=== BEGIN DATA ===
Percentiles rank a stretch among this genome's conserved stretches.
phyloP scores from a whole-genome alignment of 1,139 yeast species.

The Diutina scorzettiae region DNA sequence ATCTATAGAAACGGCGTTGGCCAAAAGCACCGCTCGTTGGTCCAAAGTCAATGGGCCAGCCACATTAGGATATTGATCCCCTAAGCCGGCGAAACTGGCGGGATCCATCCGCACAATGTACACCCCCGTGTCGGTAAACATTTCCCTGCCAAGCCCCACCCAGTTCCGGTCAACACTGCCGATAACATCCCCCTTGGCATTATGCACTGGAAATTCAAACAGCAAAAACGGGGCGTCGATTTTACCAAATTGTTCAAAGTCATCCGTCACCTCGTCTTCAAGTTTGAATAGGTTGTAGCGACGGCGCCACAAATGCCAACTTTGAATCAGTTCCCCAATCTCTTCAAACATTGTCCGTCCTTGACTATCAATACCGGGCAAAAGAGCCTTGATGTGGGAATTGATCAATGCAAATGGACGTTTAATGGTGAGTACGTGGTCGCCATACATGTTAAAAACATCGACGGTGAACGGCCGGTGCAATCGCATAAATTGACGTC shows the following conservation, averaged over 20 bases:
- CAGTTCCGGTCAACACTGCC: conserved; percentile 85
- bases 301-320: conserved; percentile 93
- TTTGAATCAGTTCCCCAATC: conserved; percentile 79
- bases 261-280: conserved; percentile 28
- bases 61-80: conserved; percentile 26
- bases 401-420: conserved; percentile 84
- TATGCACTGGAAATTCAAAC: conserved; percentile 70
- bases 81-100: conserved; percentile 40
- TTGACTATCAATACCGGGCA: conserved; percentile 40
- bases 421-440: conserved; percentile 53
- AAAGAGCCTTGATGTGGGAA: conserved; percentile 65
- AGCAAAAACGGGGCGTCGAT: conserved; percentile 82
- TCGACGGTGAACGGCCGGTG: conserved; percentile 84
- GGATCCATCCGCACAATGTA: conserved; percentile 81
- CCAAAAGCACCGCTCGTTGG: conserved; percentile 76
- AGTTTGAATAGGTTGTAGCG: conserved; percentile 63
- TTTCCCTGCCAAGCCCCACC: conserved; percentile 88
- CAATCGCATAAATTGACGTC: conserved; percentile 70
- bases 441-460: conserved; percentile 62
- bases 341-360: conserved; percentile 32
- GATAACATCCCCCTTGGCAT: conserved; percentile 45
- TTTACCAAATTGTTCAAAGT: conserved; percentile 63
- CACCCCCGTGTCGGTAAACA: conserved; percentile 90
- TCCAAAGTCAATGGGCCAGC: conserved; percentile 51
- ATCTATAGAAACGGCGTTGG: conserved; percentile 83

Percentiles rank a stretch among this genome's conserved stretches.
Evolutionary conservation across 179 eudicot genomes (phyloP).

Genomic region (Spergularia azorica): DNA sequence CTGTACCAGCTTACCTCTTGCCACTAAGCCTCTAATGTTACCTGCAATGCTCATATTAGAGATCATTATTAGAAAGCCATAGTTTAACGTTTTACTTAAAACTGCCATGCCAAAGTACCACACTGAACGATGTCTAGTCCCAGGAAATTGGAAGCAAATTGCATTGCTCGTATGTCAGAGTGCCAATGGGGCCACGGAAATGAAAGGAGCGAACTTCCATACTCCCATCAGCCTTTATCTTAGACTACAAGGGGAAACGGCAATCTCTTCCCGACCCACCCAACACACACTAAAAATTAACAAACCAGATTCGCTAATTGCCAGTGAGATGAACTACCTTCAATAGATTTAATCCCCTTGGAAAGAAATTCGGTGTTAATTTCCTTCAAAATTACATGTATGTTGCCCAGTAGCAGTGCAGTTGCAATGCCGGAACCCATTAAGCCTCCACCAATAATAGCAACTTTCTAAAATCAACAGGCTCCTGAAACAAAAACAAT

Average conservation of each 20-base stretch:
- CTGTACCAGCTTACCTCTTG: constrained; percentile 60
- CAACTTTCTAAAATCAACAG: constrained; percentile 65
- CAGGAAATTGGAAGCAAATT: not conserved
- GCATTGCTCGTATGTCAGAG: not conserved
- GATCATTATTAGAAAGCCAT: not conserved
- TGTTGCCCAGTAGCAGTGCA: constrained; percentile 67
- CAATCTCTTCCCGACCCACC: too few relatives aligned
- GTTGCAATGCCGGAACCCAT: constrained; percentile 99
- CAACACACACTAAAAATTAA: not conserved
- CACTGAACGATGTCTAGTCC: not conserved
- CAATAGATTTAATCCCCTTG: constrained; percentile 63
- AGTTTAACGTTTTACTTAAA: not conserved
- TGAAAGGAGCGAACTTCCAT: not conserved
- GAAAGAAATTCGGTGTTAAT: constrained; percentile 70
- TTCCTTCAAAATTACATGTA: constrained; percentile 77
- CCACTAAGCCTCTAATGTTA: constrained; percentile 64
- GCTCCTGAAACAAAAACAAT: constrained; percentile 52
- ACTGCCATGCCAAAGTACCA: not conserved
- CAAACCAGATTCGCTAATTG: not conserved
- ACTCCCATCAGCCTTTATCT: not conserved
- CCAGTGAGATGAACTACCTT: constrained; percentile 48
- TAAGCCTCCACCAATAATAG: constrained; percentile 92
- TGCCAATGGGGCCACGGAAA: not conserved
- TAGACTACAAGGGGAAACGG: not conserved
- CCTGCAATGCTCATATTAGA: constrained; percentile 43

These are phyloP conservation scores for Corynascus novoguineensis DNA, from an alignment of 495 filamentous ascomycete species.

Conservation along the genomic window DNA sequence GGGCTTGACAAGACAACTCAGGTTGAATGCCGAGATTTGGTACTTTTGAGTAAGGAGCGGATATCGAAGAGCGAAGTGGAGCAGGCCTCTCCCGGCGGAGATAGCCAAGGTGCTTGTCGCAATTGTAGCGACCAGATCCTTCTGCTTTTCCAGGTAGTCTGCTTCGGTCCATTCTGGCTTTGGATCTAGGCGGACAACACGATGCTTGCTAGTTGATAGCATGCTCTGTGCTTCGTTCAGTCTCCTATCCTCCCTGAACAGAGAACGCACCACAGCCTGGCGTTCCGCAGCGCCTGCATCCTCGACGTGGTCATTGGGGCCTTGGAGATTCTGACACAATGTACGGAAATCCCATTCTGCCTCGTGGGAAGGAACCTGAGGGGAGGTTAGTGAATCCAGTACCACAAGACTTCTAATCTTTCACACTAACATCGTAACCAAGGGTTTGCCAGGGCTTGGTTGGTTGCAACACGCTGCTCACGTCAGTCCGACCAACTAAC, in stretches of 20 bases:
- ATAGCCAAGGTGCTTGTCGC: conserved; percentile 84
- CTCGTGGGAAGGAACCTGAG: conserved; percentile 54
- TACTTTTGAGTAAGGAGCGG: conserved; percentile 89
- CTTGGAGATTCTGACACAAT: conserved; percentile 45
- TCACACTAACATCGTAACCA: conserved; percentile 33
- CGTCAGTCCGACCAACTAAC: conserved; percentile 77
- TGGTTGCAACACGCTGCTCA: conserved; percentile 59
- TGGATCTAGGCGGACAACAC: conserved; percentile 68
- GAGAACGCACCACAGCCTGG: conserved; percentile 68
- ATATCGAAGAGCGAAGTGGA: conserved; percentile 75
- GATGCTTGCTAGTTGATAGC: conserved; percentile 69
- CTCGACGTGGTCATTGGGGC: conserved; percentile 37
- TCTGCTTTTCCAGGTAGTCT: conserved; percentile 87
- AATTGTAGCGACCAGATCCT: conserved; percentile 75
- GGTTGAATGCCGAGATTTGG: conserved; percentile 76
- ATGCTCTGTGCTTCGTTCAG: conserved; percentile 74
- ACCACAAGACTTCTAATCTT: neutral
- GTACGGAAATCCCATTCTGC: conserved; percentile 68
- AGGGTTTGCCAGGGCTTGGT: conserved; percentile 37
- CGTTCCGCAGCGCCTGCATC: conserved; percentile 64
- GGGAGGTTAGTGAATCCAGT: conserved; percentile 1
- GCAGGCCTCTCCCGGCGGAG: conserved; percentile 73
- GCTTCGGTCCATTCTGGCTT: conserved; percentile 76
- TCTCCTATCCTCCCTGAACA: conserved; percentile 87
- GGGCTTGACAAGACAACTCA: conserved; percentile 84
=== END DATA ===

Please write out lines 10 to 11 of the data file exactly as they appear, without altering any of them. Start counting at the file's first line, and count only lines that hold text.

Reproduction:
- TATGCACTGGAAATTCAAAC: conserved; percentile 70
- bases 81-100: conserved; percentile 40